When one thinks of the term “arms race,” it is generally in the context of the Cold War struggle to amass larger stockpiles of newer and more effective nuclear weapons. However, in the years leading up to the First World War, Europe witnessed a very significant pre-nuclear arms race fought primarily between Britain and Germany, but effectively including all the major naval powers on the continent. This arms race dealt not with the production of weapons, but rather with the machines that used them.
Warships have historically been among the most advanced pieces of technology of their age, and for good reason. They enjoyed greater speed and maneuverability than pre-mechanized land travel, and possessed a combination of mobility, armor and firepower that would not be seen on land until the invention of the tank. In addition, water travel provided easy transportation of goods and people, which made them useful for both trade and war. Control of the seas was a key means of maintaining imperial power—as demonstrated by Britain—and failing that, possession of a powerful navy to defend one’s own holdings was a must. Warships carried some of the most modern artillery, employed advanced building techniques, and eventually enjoyed armor.
Imperial Germany was an unlikely participant in naval competition. It possessed what was arguably the most powerful army of the time, and it had little reason to try and compete with the superior navies of Britain, France and Russia. However, at the close of the 19th century, Kaiser Wilhelm II became obsessed with the concept of turning Germany into an overseas imperial power with a great navy of its own. Naturally, this alarmed the other European colonial powers, in particular Britain, who, as an island nation with a very small army, feared anything that could potentially disrupt its naval supremacy. The Germans laid down a number of new warships during the decade and a half leading up to the First World War under a series of “Naval Laws,” which could not be influenced later down the line by those pesky civilians in the parliament. In turn, the British were forced to respond.
The arms race entered into full swing in 1906, when the British launched the first of a new design of heavy warship, the HMS Dreadnought. The Dreadnought was a new kind of battleship built with heavy armor, high speed and extreme firepower. It was constructed on the radical “all-big-gun” design, whereby all of its main weapons were of a uniform high calibre intended to be fired at extremely long distances as protection again small and maneuverable torpedo boats, which could caused severe damage to battleships if they got in close. Other nations had experimented with the idea of the all-big-gun ship around the same time as the Dreadnought, but the British design utilized the most state of the art technologies available, including steam turbines for propulsion, improved hull design, thick steel armor, and even mechanized fire control that used analog computers to track the speed and range of targets.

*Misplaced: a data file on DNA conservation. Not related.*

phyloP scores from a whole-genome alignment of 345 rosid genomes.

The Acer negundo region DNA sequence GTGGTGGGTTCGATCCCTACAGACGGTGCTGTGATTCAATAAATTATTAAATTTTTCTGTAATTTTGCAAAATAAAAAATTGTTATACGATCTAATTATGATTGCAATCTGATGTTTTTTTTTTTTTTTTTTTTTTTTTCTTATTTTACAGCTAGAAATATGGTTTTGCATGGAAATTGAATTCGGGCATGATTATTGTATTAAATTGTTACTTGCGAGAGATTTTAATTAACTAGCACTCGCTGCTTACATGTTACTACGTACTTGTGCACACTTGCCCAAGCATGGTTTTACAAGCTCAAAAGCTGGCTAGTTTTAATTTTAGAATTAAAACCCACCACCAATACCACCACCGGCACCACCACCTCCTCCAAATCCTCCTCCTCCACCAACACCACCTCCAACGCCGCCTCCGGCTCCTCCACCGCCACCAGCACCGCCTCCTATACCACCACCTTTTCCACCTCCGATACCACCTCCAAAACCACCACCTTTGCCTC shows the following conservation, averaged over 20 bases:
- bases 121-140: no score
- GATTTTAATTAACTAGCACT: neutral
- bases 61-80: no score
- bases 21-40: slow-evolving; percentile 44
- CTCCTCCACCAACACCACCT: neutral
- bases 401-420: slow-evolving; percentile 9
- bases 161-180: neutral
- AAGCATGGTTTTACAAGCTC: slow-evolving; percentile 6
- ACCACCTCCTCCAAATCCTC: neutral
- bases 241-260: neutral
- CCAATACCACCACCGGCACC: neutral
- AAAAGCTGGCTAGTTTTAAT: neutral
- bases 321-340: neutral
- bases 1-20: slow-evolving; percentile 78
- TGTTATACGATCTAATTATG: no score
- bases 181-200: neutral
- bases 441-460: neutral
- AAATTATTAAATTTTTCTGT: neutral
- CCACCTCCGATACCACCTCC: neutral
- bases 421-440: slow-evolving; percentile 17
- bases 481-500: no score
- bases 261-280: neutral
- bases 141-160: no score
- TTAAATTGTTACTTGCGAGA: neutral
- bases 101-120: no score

The Russo-Japanese War of 1904-1905 demonstrated that the superior firepower and range of large naval guns made short-ranged secondary weapons obsolete, as ships were unlikely to move close enough to engage using their smaller guns. When the Dreadnought arrived as the embodiment of this military advancement, the other naval powers scrambled to catch up. That the new designation of “dreadnought” was introduced to identify these post-Dreadnought ships is a clear indicator of its tremendous psychological impact.
What followed was a race between Britain and Germany to build the newest and most powerful dreadnoughts possible. Germany worked to close the gap in their respective naval strengths, while Britain struggled to maintain as large an advantage as possible. In the 19th century, Britain had endeavored to keep its naval strength greater than the two next largest naval powers, specifically France and Russia, which had both been significant enemies at some point during the century. But when German expansionism and naval construction drove Britain into friendly relations with the Russians and the French, Germany became Britain’s principle adversary in the naval arms race. As with Russia and the United States during the Cold War, tremendous amounts of money and effort were spent on keeping the superweapon stockpiles large and ultra-modern.
In the end, the arms race contributed significantly to the tensions that drove Britain in the First World War. With the two great naval competitors now at war with one another, it seemed evident that there would eventually be the greatest naval showdown of the age. In fact, the two fleets only met once, at Jutland in 1916, and this battle ultimately proved inconclusive. Otherwise, the most advanced weapons of the war sat out the conflict in their respective harbors, each acting as a deterrent against the other. They were simply too valuable to risk losing, and therefore were not used.
G. D. Falksen is a writer and student of history who has given lectures on the steampunk genre and subculture. He regards analog computers as nothing short of magnificent. Further details can be found on his website, www.gdfalksen.com